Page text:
Tis the season to be jolly... but the emotion that starts hitting me with a vengeance at this time of year is guilt.
Not guilt at spending too much money or the guilty pleasure of stuffing my face with lots of highly calorific food, but the guilt invoked by the square and rectangular envelopes that start falling through my letterbox or appearing on my desk.
Christmas Card Guilt is a real condition and I have a severe form of it – and it’s only going to be worse over the coming days.
There’s something sentimental and special about receiving a traditional old fashioned handwritten Christmas cards – especially those which include a thoughtful message from friends far and wide.
There was a time when I would painstakingly write dozens of Christmas cards each with their own personal message and a night would be set aside for the very task of writing Christmas cards.
But over the years as life has got busier, the number of cards I write each year has dwindled and those that make it into a postbox have dramatically declined.
And so begins the guilt when yet another card arrives from someone who you haven’t sent a card to.
You experience the mixed emotions of pleasure at hearing from them mingled with the remorse of being a bad friend.
Only today I received a card from a former colleague who I worked with years ago who religiously sends me a Christmas card every year but I can never send one back as I don’t know his address.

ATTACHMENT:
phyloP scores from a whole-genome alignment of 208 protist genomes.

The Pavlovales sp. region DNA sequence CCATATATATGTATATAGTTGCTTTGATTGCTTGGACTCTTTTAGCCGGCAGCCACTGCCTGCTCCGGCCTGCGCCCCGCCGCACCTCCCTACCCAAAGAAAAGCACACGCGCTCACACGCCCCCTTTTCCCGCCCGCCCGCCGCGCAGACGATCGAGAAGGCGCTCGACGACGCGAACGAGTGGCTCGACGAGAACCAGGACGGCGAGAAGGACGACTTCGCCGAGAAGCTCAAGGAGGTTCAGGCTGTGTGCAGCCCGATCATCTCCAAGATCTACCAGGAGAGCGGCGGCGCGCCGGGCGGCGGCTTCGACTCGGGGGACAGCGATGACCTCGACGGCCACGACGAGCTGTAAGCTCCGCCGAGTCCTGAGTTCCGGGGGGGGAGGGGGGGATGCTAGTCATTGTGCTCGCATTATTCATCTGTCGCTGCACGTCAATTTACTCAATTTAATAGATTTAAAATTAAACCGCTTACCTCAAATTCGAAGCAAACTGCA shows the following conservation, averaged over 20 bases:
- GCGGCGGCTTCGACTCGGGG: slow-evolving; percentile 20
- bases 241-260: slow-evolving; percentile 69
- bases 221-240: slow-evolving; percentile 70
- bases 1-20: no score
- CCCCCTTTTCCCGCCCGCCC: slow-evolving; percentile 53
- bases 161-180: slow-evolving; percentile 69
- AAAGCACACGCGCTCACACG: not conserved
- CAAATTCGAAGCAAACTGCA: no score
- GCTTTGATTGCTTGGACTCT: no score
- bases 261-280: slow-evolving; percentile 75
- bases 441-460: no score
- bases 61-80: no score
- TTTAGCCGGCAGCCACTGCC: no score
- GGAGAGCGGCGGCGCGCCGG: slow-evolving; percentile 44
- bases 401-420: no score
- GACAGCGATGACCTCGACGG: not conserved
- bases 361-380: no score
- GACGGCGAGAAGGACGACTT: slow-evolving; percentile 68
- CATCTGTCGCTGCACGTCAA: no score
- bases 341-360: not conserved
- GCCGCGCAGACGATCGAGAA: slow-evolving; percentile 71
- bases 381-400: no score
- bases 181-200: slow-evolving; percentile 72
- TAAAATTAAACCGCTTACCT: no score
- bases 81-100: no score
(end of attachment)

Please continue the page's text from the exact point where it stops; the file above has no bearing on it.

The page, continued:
Everyone loves being on the receiving end of Christmas cards and the fancy, glitter encrusted and humorous ones are proudly displayed on mantlepieces.
While I’m guilty of being part of the problem, I feel a sentimental sadness for the dying art of sending Christmas cards.
I’m not alone in lamenting their demise – a study by Oxfam has revealed nine in 10 adults still believe a Christmas card is the most festive fitting greeting.
And in these days of social media making it too easy for people to express seasonal wishes, an overwhelming 83 per cent believe more thought and feeling goes into the written word than a quick-fire text message or social media post.
But there are those who argue Christmas cards are a waste of time and lack genuine sentiment as they are bought in multipacks and have names and messages hastily scrawled in them, while others say they’re bad for the environment as thousands of cards are thrown away.
There also seems to be a rise in those who declare they won’t be sending any Christmas cards but will make a donation to their chosen charity instead.
While this is very noble, I can’t help feeling it’s a bit of a cop out.
They could always send some cards as well as making a donation, or buy charity cards so they can spread awareness at the same time as Christmas cheer.
However, the ones I dislike the most are e-cards. Just what is the point? Are we meant to print them out to put on our mantlepiece?
Real Christmas cards with a heartfelt handwritten message evoke a warm and fuzzy feeling and no digital message or Father Christmas or snowman emoji can ever replace that.